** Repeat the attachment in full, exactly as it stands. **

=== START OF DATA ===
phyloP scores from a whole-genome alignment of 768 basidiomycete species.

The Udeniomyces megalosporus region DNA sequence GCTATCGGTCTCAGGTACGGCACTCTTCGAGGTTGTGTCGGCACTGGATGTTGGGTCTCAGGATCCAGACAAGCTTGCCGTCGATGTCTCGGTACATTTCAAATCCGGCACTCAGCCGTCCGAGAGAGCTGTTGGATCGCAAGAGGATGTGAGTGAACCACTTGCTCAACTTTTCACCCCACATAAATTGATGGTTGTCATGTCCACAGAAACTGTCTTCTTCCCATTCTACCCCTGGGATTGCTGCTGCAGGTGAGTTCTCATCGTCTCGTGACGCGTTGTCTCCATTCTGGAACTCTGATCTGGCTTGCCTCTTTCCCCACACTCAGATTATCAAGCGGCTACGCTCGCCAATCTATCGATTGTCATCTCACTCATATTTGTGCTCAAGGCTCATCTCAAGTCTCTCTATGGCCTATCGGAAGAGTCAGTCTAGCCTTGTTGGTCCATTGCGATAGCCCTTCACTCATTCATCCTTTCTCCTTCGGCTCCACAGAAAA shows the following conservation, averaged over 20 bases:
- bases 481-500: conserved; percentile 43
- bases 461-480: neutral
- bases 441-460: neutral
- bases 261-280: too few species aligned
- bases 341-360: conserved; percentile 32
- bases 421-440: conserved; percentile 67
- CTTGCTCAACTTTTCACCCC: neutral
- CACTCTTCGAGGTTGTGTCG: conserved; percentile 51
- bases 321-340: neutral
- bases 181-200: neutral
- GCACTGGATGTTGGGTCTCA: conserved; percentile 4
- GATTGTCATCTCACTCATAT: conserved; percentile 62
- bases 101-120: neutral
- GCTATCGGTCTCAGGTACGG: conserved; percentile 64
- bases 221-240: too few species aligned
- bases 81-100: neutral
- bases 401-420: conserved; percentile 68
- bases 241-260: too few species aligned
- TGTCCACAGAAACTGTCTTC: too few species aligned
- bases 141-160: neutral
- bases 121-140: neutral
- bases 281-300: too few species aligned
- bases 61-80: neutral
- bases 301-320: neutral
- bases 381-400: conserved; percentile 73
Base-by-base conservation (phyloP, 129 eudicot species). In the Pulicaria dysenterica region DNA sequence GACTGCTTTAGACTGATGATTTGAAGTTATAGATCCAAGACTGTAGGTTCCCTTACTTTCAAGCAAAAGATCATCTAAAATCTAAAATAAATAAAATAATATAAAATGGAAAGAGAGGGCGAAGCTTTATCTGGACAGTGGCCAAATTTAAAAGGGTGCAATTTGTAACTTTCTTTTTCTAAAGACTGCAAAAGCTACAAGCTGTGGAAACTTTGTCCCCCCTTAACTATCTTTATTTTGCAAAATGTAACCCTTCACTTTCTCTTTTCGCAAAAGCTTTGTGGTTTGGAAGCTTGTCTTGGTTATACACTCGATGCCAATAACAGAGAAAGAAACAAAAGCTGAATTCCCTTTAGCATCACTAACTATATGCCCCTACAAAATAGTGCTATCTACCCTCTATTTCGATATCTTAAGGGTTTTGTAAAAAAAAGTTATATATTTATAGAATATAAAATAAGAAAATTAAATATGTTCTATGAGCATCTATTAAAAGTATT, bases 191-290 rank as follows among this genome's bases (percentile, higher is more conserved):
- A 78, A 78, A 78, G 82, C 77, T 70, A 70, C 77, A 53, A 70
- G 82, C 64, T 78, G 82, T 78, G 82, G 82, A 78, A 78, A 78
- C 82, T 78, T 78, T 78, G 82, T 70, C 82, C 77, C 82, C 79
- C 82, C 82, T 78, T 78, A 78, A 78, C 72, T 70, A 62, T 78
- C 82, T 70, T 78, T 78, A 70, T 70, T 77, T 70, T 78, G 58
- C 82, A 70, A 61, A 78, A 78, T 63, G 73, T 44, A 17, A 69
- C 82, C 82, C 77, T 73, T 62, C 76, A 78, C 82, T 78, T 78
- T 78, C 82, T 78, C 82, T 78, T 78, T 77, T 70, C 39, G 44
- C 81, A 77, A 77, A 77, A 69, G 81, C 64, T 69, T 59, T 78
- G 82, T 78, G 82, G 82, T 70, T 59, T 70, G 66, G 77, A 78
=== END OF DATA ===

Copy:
phyloP scores from a whole-genome alignment of 768 basidiomycete species.

The Udeniomyces megalosporus region DNA sequence GCTATCGGTCTCAGGTACGGCACTCTTCGAGGTTGTGTCGGCACTGGATGTTGGGTCTCAGGATCCAGACAAGCTTGCCGTCGATGTCTCGGTACATTTCAAATCCGGCACTCAGCCGTCCGAGAGAGCTGTTGGATCGCAAGAGGATGTGAGTGAACCACTTGCTCAACTTTTCACCCCACATAAATTGATGGTTGTCATGTCCACAGAAACTGTCTTCTTCCCATTCTACCCCTGGGATTGCTGCTGCAGGTGAGTTCTCATCGTCTCGTGACGCGTTGTCTCCATTCTGGAACTCTGATCTGGCTTGCCTCTTTCCCCACACTCAGATTATCAAGCGGCTACGCTCGCCAATCTATCGATTGTCATCTCACTCATATTTGTGCTCAAGGCTCATCTCAAGTCTCTCTATGGCCTATCGGAAGAGTCAGTCTAGCCTTGTTGGTCCATTGCGATAGCCCTTCACTCATTCATCCTTTCTCCTTCGGCTCCACAGAAAA shows the following conservation, averaged over 20 bases:
- bases 481-500: conserved; percentile 43
- bases 461-480: neutral
- bases 441-460: neutral
- bases 261-280: too few species aligned
- bases 341-360: conserved; percentile 32
- bases 421-440: conserved; percentile 67
- CTTGCTCAACTTTTCACCCC: neutral
- CACTCTTCGAGGTTGTGTCG: conserved; percentile 51
- bases 321-340: neutral
- bases 181-200: neutral
- GCACTGGATGTTGGGTCTCA: conserved; percentile 4
- GATTGTCATCTCACTCATAT: conserved; percentile 62
- bases 101-120: neutral
- GCTATCGGTCTCAGGTACGG: conserved; percentile 64
- bases 221-240: too few species aligned
- bases 81-100: neutral
- bases 401-420: conserved; percentile 68
- bases 241-260: too few species aligned
- TGTCCACAGAAACTGTCTTC: too few species aligned
- bases 141-160: neutral
- bases 121-140: neutral
- bases 281-300: too few species aligned
- bases 61-80: neutral
- bases 301-320: neutral
- bases 381-400: conserved; percentile 73
Base-by-base conservation (phyloP, 129 eudicot species). In the Pulicaria dysenterica region DNA sequence GACTGCTTTAGACTGATGATTTGAAGTTATAGATCCAAGACTGTAGGTTCCCTTACTTTCAAGCAAAAGATCATCTAAAATCTAAAATAAATAAAATAATATAAAATGGAAAGAGAGGGCGAAGCTTTATCTGGACAGTGGCCAAATTTAAAAGGGTGCAATTTGTAACTTTCTTTTTCTAAAGACTGCAAAAGCTACAAGCTGTGGAAACTTTGTCCCCCCTTAACTATCTTTATTTTGCAAAATGTAACCCTTCACTTTCTCTTTTCGCAAAAGCTTTGTGGTTTGGAAGCTTGTCTTGGTTATACACTCGATGCCAATAACAGAGAAAGAAACAAAAGCTGAATTCCCTTTAGCATCACTAACTATATGCCCCTACAAAATAGTGCTATCTACCCTCTATTTCGATATCTTAAGGGTTTTGTAAAAAAAAGTTATATATTTATAGAATATAAAATAAGAAAATTAAATATGTTCTATGAGCATCTATTAAAAGTATT, bases 191-290 rank as follows among this genome's bases (percentile, higher is more conserved):
- A 78, A 78, A 78, G 82, C 77, T 70, A 70, C 77, A 53, A 70
- G 82, C 64, T 78, G 82, T 78, G 82, G 82, A 78, A 78, A 78
- C 82, T 78, T 78, T 78, G 82, T 70, C 82, C 77, C 82, C 79
- C 82, C 82, T 78, T 78, A 78, A 78, C 72, T 70, A 62, T 78
- C 82, T 70, T 78, T 78, A 70, T 70, T 77, T 70, T 78, G 58
- C 82, A 70, A 61, A 78, A 78, T 63, G 73, T 44, A 17, A 69
- C 82, C 82, C 77, T 73, T 62, C 76, A 78, C 82, T 78, T 78
- T 78, C 82, T 78, C 82, T 78, T 78, T 77, T 70, C 39, G 44
- C 81, A 77, A 77, A 77, A 69, G 81, C 64, T 69, T 59, T 78
- G 82, T 78, G 82, G 82, T 70, T 59, T 70, G 66, G 77, A 78